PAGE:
But the first nettings proved otherwise, with abundant water boatmen and water snails. These seemed both numerous and quite small sized, new colonisers moving in to the new habitat.  
Spot the freshwater minibeasts ... they are in there somewhere

As the tray contents settled, more species were found with successive dips: Daphnia water fleas, water slaters, midge larvae, freshwater shrimp Gammerus, a gelatinous glob of snail eggs. A stick turned out to contain a Caddis fly larvae. Most of these feed on vegetation or detritus, quite sparse in the new and constantly flowing channels. We also found several freshwater leeches (probably Erpobdella octoculata, with its 8 eyes and mottled coloration), a minnow, and a planarian flatworm, from the different ventral and dorsal colouring Dugesia polychroa, with its amazing orange eye slits and partial shapeshifting. Despite the flow, there were also a few pond skaters skimming over the surface.
Brown and sticky. With a caddis fly inside
As to what could be supporting such proportions of predatory species ... a pond, or a freshwater channel, is a bug eat bug world, where survival is of the biggest, the fastest growing, or the best at hiding. 

Interestingly while most of minibeasts in the newest channel were early stage, mobile or fast-developing species, some of the other deeper, more established and weedier channels with still water contained other species, such as sticklebacks, damselfly nymphs, and a dragonfly nymph (likely one of this year's Broad-bodied-chasers Libellula depressa), in the early stages of accumulating its cladding of algae.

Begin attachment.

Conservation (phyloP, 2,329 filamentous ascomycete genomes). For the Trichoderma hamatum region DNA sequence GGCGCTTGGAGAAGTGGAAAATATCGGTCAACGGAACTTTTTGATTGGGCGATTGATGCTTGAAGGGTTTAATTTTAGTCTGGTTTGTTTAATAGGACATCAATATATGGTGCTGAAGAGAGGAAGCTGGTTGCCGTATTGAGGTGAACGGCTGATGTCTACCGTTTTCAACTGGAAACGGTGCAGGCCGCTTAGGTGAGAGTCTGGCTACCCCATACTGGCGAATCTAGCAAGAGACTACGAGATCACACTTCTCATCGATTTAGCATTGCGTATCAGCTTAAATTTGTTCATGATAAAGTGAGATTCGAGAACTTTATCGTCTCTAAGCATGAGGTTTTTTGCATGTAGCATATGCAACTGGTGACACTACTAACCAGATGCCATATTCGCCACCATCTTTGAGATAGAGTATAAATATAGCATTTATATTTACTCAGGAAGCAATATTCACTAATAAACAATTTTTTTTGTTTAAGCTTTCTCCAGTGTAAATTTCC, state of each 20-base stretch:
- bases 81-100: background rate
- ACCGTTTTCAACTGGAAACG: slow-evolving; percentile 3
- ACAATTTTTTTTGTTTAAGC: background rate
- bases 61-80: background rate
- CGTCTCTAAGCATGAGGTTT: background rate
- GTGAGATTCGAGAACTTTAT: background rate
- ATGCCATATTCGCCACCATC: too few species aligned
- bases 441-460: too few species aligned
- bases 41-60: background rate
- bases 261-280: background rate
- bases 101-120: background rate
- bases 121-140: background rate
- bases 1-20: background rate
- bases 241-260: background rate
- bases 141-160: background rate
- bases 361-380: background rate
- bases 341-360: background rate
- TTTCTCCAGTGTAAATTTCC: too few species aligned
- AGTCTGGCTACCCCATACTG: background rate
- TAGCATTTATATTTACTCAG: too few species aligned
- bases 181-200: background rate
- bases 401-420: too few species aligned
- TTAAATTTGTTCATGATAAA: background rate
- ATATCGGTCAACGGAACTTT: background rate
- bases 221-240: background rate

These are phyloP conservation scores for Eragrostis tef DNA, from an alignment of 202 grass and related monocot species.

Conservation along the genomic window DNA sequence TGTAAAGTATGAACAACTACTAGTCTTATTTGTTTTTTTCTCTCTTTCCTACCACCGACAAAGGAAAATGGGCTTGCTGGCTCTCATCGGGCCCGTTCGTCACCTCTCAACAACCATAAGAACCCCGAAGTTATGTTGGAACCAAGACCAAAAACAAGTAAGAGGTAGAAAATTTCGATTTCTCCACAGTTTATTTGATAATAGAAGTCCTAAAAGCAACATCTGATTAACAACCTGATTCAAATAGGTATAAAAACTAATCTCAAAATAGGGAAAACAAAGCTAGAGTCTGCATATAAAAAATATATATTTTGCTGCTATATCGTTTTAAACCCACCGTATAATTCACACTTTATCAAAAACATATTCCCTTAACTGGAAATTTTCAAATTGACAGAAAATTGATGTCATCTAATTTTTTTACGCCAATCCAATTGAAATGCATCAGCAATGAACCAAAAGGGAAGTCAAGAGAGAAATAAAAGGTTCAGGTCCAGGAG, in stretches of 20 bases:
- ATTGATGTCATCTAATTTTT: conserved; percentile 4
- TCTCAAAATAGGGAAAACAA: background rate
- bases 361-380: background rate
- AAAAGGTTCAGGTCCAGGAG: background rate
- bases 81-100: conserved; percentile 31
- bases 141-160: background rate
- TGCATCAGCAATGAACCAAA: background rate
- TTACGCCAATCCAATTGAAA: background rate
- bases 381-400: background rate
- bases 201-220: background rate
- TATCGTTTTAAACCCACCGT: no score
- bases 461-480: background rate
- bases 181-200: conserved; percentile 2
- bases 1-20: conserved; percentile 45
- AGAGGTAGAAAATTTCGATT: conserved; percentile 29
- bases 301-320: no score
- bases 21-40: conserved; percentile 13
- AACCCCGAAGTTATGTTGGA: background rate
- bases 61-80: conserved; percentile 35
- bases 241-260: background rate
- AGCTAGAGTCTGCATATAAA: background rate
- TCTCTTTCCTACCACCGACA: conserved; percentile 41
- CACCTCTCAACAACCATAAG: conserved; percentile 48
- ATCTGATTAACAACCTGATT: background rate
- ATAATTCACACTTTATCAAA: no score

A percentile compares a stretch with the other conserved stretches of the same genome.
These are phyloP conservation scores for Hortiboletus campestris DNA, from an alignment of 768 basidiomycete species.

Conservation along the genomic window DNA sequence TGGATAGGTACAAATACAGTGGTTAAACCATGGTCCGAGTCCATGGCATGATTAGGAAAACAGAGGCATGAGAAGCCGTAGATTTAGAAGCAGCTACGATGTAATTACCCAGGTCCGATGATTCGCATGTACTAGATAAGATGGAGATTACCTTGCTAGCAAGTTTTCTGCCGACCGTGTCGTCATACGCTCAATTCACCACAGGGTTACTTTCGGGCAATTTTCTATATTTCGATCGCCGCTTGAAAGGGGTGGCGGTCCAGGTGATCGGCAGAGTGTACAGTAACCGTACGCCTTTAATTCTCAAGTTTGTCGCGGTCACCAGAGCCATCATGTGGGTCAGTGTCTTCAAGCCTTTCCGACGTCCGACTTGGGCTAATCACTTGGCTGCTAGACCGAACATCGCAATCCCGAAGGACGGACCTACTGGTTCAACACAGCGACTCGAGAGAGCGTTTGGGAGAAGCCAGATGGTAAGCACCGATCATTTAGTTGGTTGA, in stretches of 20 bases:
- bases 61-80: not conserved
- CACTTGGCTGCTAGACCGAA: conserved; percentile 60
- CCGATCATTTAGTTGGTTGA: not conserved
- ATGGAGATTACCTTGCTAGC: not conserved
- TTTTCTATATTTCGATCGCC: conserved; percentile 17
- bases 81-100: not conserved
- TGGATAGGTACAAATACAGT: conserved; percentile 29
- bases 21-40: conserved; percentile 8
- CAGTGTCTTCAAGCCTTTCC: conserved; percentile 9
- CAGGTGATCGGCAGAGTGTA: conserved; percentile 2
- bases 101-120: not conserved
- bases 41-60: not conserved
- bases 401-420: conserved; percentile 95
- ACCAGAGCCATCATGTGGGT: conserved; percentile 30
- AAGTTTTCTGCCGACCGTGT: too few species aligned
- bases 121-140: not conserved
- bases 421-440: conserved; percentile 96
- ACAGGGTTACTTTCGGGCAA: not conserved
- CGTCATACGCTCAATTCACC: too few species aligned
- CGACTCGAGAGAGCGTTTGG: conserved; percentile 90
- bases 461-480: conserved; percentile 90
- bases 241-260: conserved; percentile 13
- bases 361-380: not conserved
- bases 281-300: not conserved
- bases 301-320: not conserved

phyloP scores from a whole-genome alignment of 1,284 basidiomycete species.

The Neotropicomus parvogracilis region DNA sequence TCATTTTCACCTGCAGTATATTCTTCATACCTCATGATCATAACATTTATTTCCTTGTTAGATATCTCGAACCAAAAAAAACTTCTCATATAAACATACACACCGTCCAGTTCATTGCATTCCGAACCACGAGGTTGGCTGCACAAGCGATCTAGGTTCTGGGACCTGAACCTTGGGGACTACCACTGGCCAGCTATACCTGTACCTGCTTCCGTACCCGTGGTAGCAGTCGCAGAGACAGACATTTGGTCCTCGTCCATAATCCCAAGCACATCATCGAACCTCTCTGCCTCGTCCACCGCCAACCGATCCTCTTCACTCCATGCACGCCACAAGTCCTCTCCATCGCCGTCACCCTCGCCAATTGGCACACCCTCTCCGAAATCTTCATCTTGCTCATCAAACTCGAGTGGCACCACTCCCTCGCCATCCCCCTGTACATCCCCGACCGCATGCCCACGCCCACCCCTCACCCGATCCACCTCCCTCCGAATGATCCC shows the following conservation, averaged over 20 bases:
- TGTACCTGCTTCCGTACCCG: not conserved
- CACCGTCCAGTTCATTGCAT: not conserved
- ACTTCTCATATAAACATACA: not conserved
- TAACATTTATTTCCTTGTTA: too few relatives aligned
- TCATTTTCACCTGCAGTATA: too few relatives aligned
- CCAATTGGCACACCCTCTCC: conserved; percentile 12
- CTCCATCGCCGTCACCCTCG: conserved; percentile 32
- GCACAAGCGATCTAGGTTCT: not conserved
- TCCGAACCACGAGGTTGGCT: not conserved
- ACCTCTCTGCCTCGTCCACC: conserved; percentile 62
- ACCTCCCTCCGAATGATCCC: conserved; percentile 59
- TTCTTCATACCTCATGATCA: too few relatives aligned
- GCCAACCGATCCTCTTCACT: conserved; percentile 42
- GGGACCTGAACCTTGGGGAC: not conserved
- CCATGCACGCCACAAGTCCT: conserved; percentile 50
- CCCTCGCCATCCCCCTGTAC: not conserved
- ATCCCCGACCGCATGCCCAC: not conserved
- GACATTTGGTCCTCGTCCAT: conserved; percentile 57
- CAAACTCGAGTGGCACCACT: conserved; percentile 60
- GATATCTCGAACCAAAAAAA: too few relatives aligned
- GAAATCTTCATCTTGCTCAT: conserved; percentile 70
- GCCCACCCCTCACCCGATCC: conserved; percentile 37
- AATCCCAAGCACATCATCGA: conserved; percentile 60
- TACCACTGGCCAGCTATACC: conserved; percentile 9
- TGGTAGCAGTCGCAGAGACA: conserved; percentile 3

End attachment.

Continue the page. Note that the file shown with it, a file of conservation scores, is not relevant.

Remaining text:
Around the watercourses themselves were a few other terrestrial species to spot amongst the emerging vegetation: a Common darter dragonfly basking on the open ground, a Rusty dot pearl moth Udea ferrugalis, and the telltale woven together leaf blade of a Clubionid spider.
Ruddy for action: Common darter dragonfly (photo: D Ireland)

Who lives in a web like this? Probably a Clubionid spider

Rusty dot pearl moth dropped by

By the end of our allotted two hour survey event slot, we had gathered a useful species list. The value is in regular monitoring, to build up a picture of the species assemblage and any changes over time. We'll be back; no newts today; but next time....


With many thanks to Matt, Nicky and Dave for help on the day.